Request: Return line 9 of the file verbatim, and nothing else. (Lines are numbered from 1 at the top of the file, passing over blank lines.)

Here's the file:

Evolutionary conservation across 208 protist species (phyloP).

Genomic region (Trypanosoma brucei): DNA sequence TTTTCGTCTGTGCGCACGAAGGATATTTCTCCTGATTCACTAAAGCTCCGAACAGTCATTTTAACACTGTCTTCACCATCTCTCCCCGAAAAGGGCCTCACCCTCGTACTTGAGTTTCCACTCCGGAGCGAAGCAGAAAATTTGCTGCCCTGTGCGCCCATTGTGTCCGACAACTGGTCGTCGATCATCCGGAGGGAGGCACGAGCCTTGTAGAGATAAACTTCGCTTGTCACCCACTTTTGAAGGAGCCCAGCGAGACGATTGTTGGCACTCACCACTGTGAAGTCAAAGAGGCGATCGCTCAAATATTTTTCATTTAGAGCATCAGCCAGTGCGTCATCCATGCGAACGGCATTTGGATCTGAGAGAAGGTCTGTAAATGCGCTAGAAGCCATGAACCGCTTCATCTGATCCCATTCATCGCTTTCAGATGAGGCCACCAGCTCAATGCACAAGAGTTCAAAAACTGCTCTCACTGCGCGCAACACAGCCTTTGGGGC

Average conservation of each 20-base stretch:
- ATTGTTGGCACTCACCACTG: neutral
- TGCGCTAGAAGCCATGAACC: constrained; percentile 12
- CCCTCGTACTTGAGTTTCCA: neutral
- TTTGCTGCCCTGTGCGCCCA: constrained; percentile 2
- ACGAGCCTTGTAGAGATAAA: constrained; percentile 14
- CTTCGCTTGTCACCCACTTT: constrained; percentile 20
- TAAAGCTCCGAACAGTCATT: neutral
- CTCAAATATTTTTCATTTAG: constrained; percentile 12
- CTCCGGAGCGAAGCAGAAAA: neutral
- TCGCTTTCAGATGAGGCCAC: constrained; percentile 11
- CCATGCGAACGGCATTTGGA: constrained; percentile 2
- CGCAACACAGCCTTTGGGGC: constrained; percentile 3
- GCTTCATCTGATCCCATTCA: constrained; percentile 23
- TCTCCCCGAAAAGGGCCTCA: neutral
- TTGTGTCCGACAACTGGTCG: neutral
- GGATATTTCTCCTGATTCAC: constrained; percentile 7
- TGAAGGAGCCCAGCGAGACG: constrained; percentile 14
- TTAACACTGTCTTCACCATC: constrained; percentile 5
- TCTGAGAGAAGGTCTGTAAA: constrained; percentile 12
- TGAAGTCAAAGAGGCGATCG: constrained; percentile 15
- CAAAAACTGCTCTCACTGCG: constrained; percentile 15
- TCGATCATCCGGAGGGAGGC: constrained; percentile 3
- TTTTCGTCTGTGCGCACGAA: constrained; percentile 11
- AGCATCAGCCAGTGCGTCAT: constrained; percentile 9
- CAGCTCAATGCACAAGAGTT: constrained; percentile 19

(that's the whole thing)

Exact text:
- CTTCGCTTGTCACCCACTTT: constrained; percentile 20